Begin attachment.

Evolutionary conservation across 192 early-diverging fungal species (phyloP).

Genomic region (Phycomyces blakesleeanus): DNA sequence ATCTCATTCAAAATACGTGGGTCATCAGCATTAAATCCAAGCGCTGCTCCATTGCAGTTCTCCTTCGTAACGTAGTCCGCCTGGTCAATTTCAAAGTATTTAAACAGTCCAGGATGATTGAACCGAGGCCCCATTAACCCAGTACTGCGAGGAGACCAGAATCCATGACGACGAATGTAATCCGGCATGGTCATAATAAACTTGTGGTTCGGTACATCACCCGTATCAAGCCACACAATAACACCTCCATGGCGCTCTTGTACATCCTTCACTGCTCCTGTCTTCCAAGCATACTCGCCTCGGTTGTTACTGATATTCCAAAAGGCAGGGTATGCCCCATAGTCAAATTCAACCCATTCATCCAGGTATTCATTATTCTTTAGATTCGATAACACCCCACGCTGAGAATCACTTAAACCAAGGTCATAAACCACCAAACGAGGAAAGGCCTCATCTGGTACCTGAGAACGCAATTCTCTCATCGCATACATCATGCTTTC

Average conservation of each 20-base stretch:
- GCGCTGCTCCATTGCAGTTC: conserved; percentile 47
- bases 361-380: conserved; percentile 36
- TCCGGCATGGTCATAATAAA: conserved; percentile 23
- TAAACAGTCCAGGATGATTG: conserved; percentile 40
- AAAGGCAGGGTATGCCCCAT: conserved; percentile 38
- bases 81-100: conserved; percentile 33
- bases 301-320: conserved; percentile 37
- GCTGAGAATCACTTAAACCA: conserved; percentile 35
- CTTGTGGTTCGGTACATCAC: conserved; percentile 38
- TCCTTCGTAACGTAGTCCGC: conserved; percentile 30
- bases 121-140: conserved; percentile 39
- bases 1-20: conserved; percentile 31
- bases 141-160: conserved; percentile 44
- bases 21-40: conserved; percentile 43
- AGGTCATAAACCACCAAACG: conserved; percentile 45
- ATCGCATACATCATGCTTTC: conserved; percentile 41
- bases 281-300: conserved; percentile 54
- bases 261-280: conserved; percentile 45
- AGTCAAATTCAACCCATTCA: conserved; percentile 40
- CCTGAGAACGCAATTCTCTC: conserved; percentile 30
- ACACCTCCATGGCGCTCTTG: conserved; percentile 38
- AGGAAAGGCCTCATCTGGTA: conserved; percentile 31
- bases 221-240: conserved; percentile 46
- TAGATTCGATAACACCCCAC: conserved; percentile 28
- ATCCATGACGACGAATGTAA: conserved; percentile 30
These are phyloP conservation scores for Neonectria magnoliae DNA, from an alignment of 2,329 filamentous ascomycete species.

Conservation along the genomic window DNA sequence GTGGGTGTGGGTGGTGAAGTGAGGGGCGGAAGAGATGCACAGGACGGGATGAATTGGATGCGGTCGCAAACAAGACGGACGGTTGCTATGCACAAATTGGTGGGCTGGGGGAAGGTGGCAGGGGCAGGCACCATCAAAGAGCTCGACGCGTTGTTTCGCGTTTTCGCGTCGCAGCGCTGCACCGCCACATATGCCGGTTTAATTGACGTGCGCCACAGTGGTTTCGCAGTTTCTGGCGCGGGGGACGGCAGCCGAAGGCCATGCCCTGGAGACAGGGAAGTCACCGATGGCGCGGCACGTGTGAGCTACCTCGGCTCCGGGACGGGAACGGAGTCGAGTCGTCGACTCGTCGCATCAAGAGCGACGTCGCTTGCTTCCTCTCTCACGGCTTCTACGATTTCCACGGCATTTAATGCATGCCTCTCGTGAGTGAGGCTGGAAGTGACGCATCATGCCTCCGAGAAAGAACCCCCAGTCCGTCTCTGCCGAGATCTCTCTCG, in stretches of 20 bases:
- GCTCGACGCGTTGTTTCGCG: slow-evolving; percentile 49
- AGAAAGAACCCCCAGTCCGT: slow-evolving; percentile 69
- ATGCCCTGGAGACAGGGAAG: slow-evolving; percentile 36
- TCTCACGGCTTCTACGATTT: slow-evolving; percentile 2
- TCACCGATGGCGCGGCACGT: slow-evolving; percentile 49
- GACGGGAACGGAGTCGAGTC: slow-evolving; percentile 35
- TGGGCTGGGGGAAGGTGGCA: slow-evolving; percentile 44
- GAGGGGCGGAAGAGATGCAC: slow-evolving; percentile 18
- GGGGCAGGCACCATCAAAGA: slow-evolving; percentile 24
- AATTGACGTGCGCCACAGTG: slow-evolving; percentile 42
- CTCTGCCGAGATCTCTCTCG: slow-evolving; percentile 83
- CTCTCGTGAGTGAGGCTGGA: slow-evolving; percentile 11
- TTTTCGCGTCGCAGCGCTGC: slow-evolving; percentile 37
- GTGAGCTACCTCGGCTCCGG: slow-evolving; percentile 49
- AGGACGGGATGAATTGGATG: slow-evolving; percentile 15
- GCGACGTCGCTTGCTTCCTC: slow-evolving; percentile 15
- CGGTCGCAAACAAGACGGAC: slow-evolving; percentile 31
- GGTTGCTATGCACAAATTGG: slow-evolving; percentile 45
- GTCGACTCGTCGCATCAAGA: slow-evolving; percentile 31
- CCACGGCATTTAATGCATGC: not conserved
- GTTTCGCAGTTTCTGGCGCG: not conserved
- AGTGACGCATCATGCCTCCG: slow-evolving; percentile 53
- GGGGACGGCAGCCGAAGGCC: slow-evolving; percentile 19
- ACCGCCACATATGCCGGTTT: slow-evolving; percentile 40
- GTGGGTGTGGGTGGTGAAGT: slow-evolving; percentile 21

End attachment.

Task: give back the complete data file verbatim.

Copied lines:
Evolutionary conservation across 192 early-diverging fungal species (phyloP).

Genomic region (Phycomyces blakesleeanus): DNA sequence ATCTCATTCAAAATACGTGGGTCATCAGCATTAAATCCAAGCGCTGCTCCATTGCAGTTCTCCTTCGTAACGTAGTCCGCCTGGTCAATTTCAAAGTATTTAAACAGTCCAGGATGATTGAACCGAGGCCCCATTAACCCAGTACTGCGAGGAGACCAGAATCCATGACGACGAATGTAATCCGGCATGGTCATAATAAACTTGTGGTTCGGTACATCACCCGTATCAAGCCACACAATAACACCTCCATGGCGCTCTTGTACATCCTTCACTGCTCCTGTCTTCCAAGCATACTCGCCTCGGTTGTTACTGATATTCCAAAAGGCAGGGTATGCCCCATAGTCAAATTCAACCCATTCATCCAGGTATTCATTATTCTTTAGATTCGATAACACCCCACGCTGAGAATCACTTAAACCAAGGTCATAAACCACCAAACGAGGAAAGGCCTCATCTGGTACCTGAGAACGCAATTCTCTCATCGCATACATCATGCTTTC

Average conservation of each 20-base stretch:
- GCGCTGCTCCATTGCAGTTC: conserved; percentile 47
- bases 361-380: conserved; percentile 36
- TCCGGCATGGTCATAATAAA: conserved; percentile 23
- TAAACAGTCCAGGATGATTG: conserved; percentile 40
- AAAGGCAGGGTATGCCCCAT: conserved; percentile 38
- bases 81-100: conserved; percentile 33
- bases 301-320: conserved; percentile 37
- GCTGAGAATCACTTAAACCA: conserved; percentile 35
- CTTGTGGTTCGGTACATCAC: conserved; percentile 38
- TCCTTCGTAACGTAGTCCGC: conserved; percentile 30
- bases 121-140: conserved; percentile 39
- bases 1-20: conserved; percentile 31
- bases 141-160: conserved; percentile 44
- bases 21-40: conserved; percentile 43
- AGGTCATAAACCACCAAACG: conserved; percentile 45
- ATCGCATACATCATGCTTTC: conserved; percentile 41
- bases 281-300: conserved; percentile 54
- bases 261-280: conserved; percentile 45
- AGTCAAATTCAACCCATTCA: conserved; percentile 40
- CCTGAGAACGCAATTCTCTC: conserved; percentile 30
- ACACCTCCATGGCGCTCTTG: conserved; percentile 38
- AGGAAAGGCCTCATCTGGTA: conserved; percentile 31
- bases 221-240: conserved; percentile 46
- TAGATTCGATAACACCCCAC: conserved; percentile 28
- ATCCATGACGACGAATGTAA: conserved; percentile 30
These are phyloP conservation scores for Neonectria magnoliae DNA, from an alignment of 2,329 filamentous ascomycete species.

Conservation along the genomic window DNA sequence GTGGGTGTGGGTGGTGAAGTGAGGGGCGGAAGAGATGCACAGGACGGGATGAATTGGATGCGGTCGCAAACAAGACGGACGGTTGCTATGCACAAATTGGTGGGCTGGGGGAAGGTGGCAGGGGCAGGCACCATCAAAGAGCTCGACGCGTTGTTTCGCGTTTTCGCGTCGCAGCGCTGCACCGCCACATATGCCGGTTTAATTGACGTGCGCCACAGTGGTTTCGCAGTTTCTGGCGCGGGGGACGGCAGCCGAAGGCCATGCCCTGGAGACAGGGAAGTCACCGATGGCGCGGCACGTGTGAGCTACCTCGGCTCCGGGACGGGAACGGAGTCGAGTCGTCGACTCGTCGCATCAAGAGCGACGTCGCTTGCTTCCTCTCTCACGGCTTCTACGATTTCCACGGCATTTAATGCATGCCTCTCGTGAGTGAGGCTGGAAGTGACGCATCATGCCTCCGAGAAAGAACCCCCAGTCCGTCTCTGCCGAGATCTCTCTCG, in stretches of 20 bases:
- GCTCGACGCGTTGTTTCGCG: slow-evolving; percentile 49
- AGAAAGAACCCCCAGTCCGT: slow-evolving; percentile 69
- ATGCCCTGGAGACAGGGAAG: slow-evolving; percentile 36
- TCTCACGGCTTCTACGATTT: slow-evolving; percentile 2
- TCACCGATGGCGCGGCACGT: slow-evolving; percentile 49
- GACGGGAACGGAGTCGAGTC: slow-evolving; percentile 35
- TGGGCTGGGGGAAGGTGGCA: slow-evolving; percentile 44
- GAGGGGCGGAAGAGATGCAC: slow-evolving; percentile 18
- GGGGCAGGCACCATCAAAGA: slow-evolving; percentile 24
- AATTGACGTGCGCCACAGTG: slow-evolving; percentile 42
- CTCTGCCGAGATCTCTCTCG: slow-evolving; percentile 83
- CTCTCGTGAGTGAGGCTGGA: slow-evolving; percentile 11
- TTTTCGCGTCGCAGCGCTGC: slow-evolving; percentile 37
- GTGAGCTACCTCGGCTCCGG: slow-evolving; percentile 49
- AGGACGGGATGAATTGGATG: slow-evolving; percentile 15
- GCGACGTCGCTTGCTTCCTC: slow-evolving; percentile 15
- CGGTCGCAAACAAGACGGAC: slow-evolving; percentile 31
- GGTTGCTATGCACAAATTGG: slow-evolving; percentile 45
- GTCGACTCGTCGCATCAAGA: slow-evolving; percentile 31
- CCACGGCATTTAATGCATGC: not conserved
- GTTTCGCAGTTTCTGGCGCG: not conserved
- AGTGACGCATCATGCCTCCG: slow-evolving; percentile 53
- GGGGACGGCAGCCGAAGGCC: slow-evolving; percentile 19
- ACCGCCACATATGCCGGTTT: slow-evolving; percentile 40
- GTGGGTGTGGGTGGTGAAGT: slow-evolving; percentile 21